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We hold historic records from many local governments, but none in as much quantity and diversity as those from the City of Melbourne council.
Scroll below to see a number of record collections about the City of Melbourne.
The earliest records are from 1841, and cover a number of areas including electricity supply, the construction of buildings, and licenses to brew alcohol. After the establishment of a Colony-wide Parliament (‘responsible government’) in 1856, the Melbourne Council assumed the roles we are familiar with today: rates, roads and rubbish; as well as parks, public art, real estate, markets and working with the diverse range of people and businesses that make up a major world city.
What do I need to know before I start?
- If you are looking for an individual it is very useful to know their address in the city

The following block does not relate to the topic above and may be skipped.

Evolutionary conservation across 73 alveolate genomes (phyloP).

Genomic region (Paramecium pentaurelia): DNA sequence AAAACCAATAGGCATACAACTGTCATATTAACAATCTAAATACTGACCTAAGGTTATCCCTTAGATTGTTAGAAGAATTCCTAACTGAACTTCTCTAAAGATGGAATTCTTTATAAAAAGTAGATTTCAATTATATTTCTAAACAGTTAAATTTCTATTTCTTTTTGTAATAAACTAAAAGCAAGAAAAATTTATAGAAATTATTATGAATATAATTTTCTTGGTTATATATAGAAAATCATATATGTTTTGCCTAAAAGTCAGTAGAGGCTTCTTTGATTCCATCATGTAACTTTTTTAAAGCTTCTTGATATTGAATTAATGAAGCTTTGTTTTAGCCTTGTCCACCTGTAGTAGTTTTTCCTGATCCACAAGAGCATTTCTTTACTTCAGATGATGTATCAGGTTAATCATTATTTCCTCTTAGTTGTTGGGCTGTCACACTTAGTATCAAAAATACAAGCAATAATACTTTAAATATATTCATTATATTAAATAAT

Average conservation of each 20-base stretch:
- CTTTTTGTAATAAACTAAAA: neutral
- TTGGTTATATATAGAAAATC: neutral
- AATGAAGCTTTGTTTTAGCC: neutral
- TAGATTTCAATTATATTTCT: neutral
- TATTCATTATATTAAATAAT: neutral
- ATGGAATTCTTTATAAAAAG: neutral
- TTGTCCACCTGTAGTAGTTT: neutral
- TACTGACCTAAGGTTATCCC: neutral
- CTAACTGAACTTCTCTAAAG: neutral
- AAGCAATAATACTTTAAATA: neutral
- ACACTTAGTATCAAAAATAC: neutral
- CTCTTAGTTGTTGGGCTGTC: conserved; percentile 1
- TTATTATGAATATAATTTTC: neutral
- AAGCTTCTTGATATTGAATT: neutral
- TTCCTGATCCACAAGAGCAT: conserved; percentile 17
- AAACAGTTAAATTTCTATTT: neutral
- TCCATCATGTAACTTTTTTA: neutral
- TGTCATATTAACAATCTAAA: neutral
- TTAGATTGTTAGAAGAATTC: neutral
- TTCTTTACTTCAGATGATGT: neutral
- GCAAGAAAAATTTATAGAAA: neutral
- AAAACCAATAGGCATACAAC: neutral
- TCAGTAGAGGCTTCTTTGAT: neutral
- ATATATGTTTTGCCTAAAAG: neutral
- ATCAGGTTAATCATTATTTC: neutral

- If you are researching a business, address and dates of operation are important
The boundaries of the City of Melbourne changed several times in the nineteenth century, covering parts of inner-city suburbs Collingwood, Fitzroy, Richmond, South Melbourne and St Kilda. You may need to look at the records of these municipalities as well. The State Library of Victoria has digitised a set of early Sands and MacDougall maps of Melbourne that show the Council boundary. You can find a link to this map on the right under Researcher resources.
View online or at the Reading Room?
Look for these icons to: